The site plan and architecture was planned by myself, based on: the existing site, other successful band websites (reference to Arctic Monkeys and Bloc Party), and a combination of thoughts and ideas by myself, Doug, ‘Elk’ at Warner Music and also Graham at behinddesign (from a programmatical stand-point).
The initial layout concept was the brain-child of Doug at mercy, who supplied a rough main template layout and also ‘mood board’. This was important for the Mercy guys to do, as they are the ones who’ve had the biggest exposure to the overall feel of the band and what they are all about, through all the design work they have done thus far. They were involved with the band when no one knew them from ‘Adam’. We also needed to carry through the ‘brand’ and graphical style, that had already been established in the print marketing, through into the web.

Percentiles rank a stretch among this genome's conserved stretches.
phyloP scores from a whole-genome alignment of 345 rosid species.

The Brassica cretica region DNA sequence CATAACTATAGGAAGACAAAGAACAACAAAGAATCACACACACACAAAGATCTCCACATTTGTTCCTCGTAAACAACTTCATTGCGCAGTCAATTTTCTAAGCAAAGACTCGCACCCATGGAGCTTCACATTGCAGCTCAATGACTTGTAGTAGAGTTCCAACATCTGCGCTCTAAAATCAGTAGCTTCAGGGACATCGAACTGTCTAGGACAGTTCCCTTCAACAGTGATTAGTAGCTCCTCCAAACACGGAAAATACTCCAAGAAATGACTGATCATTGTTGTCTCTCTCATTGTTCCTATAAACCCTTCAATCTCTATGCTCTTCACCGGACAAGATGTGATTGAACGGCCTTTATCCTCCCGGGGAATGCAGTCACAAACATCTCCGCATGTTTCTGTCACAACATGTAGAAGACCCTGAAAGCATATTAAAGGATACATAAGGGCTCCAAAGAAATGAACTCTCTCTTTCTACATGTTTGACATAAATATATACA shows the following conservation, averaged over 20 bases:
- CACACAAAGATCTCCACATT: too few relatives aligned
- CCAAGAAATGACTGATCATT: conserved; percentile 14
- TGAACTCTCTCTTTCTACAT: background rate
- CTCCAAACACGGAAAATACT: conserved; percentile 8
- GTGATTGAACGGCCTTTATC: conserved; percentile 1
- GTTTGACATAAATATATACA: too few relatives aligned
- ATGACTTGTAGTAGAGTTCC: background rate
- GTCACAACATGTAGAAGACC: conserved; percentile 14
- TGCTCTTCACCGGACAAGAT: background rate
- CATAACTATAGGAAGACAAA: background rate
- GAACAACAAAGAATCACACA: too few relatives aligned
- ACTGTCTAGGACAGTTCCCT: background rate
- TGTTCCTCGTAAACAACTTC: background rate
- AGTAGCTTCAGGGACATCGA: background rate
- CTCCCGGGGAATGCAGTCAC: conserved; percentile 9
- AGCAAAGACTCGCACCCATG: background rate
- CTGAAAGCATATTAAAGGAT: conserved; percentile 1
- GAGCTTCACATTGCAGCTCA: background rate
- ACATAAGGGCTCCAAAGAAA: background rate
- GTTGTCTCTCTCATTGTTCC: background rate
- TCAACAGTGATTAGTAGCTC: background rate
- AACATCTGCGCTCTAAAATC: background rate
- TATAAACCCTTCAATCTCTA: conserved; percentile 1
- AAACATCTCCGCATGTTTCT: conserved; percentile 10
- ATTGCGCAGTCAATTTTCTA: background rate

My role was to pull these initial ideas together and add some of my own ideas. It’s something that I got into quite quickly, as the grungy hand-rendered style is something that I have experience translating into web many times before, on sites such as my own (this, my in progress re-design, and also my .co.uk site).
As per usual, I designed a couple of web visuals of the main pages for the client to sign-off before build (based on Doug’s ideas), and, as always, I designed them to be as close as possible (to near pixel perfection) as the design would display as a html page, so that the client had a good idea of what to expect. Very important for the smooth running of a project. Especially one with such a tight deadline. The last thing you want to be doing is back-tracking during the mark-up / programming stage of development.